Paul “Mooselips” Dudley, an Argosy crew member since 1978, was recently awarded KIRO Radio’s Hometown Hero Award which recognizes an “exceptional citizen in the local community who has impacted and inspired others.” We spoke with President and CEO of Argosy Cruises, Kevin Clark, and Captain Mooselips to learn about his dedication to local summer camp programs, specifically those for kids and teens affected by cancer.
Paul started with Argosy as a Courtyard Ambassador, the “greatest job of all time,” he says. He moved up from barking to deck and bar tending, and still announced a little bit until he earned his Captains license in 1982. The Mooselips nickname originated during his first year at Vashon Island’s Camp Sealth (the location of several summer programs) in 1979, because it was “the silliest name I’ve ever come up with.”
Today, Paul drives boats for Argosy’s public tours, and volunteers with local camp programs like Camp Goodtimes, a not-for-profit program dedicated to kids affected by cancer. Welcoming kids as they arrive, you can say Captain Mooselips is their leader. He captains the Goodtime II and charters the kids from the Vashon Island base camp around Elliott Bay, stopping at the waterfront for the Annual Red Robin Fry Toss at Pier 55. Parents on the pier are ready and armed with buckets of fries to throw to the kids bunched up on the bow. Kids catch as many fries in their cups as they can while they dance and sing to the ‘YMCA’, until the fries run out and they cruise back to camp.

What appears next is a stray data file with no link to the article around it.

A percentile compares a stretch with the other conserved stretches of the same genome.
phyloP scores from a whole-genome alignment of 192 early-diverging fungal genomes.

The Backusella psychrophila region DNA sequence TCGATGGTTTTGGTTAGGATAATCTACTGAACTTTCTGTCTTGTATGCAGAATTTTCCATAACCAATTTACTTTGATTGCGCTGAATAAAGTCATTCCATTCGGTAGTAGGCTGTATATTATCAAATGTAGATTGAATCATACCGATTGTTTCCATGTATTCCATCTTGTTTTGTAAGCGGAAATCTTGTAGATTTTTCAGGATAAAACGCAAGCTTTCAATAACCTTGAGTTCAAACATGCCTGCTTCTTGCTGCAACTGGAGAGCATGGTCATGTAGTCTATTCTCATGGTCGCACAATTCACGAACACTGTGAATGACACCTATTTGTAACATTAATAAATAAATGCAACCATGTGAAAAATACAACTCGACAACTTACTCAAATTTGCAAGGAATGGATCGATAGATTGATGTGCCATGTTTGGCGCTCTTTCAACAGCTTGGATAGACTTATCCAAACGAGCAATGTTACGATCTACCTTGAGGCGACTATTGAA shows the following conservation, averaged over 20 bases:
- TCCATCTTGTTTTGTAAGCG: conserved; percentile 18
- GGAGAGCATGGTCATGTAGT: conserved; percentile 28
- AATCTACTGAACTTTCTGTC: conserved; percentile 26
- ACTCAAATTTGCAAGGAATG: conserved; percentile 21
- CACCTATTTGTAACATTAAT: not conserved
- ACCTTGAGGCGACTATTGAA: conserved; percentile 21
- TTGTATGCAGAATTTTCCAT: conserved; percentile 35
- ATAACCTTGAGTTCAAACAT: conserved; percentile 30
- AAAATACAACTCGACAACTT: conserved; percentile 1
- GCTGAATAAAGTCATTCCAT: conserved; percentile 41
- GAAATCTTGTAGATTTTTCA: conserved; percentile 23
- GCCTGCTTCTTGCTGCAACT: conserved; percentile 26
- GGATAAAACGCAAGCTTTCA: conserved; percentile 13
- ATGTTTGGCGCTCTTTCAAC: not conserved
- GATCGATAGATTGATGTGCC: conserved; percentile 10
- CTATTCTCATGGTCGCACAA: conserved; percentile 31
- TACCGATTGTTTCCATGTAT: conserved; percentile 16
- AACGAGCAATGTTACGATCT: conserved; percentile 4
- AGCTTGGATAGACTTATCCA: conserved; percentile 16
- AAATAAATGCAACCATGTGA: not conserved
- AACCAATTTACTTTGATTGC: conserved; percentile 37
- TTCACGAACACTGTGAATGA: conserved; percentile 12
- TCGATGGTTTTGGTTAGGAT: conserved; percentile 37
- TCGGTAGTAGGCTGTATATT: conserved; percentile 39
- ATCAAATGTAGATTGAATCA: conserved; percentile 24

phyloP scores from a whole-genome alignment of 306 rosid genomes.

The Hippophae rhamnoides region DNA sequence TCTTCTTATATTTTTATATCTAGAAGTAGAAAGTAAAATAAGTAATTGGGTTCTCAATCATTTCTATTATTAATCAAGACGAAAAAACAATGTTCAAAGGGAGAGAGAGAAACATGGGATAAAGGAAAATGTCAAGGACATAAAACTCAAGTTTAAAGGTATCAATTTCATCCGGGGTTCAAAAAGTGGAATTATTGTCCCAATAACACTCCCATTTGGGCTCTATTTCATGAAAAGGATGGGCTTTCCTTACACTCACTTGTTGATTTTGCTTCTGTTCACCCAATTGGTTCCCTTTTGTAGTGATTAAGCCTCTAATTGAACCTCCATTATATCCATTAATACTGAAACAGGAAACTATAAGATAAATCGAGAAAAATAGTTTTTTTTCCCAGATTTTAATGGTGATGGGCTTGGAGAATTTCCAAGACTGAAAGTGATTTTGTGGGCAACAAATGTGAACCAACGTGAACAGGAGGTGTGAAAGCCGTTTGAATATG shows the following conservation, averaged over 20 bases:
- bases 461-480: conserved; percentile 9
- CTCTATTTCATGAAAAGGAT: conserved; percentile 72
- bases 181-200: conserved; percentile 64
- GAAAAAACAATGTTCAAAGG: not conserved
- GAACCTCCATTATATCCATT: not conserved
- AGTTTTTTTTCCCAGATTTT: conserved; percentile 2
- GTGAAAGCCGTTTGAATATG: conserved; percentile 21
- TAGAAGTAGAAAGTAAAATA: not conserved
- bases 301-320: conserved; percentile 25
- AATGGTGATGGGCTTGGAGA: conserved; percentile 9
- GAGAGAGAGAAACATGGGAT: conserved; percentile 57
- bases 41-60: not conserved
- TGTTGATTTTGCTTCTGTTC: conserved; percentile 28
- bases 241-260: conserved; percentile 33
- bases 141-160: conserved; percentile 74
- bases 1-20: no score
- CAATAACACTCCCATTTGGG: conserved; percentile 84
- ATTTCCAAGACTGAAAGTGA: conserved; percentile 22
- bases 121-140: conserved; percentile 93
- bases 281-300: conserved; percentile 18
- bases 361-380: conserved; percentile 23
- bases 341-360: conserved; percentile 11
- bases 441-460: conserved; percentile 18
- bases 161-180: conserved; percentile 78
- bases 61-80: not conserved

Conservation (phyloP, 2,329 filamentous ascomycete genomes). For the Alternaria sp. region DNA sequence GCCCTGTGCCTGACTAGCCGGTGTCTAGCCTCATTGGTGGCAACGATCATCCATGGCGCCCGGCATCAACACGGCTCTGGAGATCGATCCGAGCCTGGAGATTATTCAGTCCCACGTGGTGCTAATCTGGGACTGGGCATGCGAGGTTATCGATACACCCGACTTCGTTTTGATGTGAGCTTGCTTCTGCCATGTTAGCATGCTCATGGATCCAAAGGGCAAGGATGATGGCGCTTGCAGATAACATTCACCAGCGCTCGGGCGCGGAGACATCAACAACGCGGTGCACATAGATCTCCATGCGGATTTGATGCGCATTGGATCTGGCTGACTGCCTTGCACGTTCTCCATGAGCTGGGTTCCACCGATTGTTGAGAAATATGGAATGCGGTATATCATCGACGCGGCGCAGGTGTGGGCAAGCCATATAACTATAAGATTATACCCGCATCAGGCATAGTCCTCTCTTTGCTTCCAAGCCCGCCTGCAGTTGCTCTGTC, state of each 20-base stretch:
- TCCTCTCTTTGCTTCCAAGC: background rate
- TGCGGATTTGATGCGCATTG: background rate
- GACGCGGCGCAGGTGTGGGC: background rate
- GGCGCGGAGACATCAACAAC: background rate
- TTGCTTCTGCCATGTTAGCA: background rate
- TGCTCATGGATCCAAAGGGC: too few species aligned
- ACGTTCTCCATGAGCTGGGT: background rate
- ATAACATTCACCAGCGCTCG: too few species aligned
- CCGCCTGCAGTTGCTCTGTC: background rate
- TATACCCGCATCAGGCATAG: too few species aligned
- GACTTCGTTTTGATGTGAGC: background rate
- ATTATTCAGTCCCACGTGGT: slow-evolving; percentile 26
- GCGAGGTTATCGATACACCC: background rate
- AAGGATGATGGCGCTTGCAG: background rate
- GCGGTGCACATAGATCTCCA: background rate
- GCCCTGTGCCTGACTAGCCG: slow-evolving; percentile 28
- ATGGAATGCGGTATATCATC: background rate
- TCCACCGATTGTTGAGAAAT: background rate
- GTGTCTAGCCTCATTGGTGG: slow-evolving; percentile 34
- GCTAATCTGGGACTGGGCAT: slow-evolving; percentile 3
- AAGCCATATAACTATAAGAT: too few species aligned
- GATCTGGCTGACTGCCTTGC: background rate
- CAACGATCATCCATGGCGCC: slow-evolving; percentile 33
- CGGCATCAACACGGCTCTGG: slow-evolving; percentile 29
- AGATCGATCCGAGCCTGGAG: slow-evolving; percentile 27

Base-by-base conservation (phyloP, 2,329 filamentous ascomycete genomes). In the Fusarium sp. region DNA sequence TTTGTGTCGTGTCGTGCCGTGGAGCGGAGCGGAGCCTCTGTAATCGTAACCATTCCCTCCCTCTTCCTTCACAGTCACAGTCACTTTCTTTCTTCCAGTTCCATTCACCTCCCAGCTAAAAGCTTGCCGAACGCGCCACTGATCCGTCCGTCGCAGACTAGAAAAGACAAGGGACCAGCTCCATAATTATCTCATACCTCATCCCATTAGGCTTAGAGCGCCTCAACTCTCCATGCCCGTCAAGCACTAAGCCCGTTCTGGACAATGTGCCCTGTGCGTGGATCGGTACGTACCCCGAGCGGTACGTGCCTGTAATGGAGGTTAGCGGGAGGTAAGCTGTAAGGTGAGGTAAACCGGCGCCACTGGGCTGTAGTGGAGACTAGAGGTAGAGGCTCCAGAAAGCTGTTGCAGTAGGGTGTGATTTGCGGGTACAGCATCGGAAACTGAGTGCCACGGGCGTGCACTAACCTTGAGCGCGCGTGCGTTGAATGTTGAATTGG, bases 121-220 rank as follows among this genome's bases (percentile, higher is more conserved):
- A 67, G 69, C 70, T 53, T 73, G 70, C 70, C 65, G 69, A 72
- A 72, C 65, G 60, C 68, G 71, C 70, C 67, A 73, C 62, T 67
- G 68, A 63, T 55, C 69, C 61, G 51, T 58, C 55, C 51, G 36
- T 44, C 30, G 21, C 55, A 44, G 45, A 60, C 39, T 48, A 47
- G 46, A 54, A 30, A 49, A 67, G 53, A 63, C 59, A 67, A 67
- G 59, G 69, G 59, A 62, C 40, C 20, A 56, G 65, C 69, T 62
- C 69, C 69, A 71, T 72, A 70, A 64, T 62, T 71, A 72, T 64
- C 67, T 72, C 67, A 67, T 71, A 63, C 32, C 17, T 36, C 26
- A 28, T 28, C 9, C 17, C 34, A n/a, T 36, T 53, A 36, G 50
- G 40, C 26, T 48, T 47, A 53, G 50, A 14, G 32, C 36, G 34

Kevin explains “campers at Camp Goodtimes are kids who had cancer, still have cancer and are still in some form of treatment, or are healthy siblings sharing the experience with their sister or brother. They have that same connection; the thread of what life is like once you are diagnosed. The camp is filled with people that know what they are going through, supported by medical personnel and volunteers and this is their week to forget it all.”
Captain Mooselips' years of dedication to our local camp programs makes him a clear Hometown Hero, especially for those affected by cancer. Paul stays connected with Camp Goodtimes members, visiting kids and teens during their hospitalizations. He shares “I firmly believe that when you see someone struggling in life, you should help in any way you can. It’s as simple as that. If you have time, give of your time, if you have money, give your money. If you have any other way you can help a child, a friend, or a stranger in need, you should do it. It’s cold out there sometimes and the wind against all of us can be so strong and daunting. By sharing love and compassion, together I believe that we can brave life’s storm and affect positive change wherever our hearts lead us. Sometimes that windy day is out on Puget Sound, but the kids are all safe together, happy and dancing, on a boat that you trust me of all people to drive! Wow. I think that is pretty awesome.”
Kevin, who submitted Paul as KIRO Radio’s Hometown Hero, states his nomination “was one way to say thank you, for making me see the gift and strength of what it takes for him and other Camp Goodtime volunteers to continue to make a positive contribution to a young child’s life, knowing they may have to share the loss of that child in the battle to cancer. He always has a smile on his face and in his voice. As I’ve said repeatedly, he is a gift.”
These interviews have been edited for clarity and style.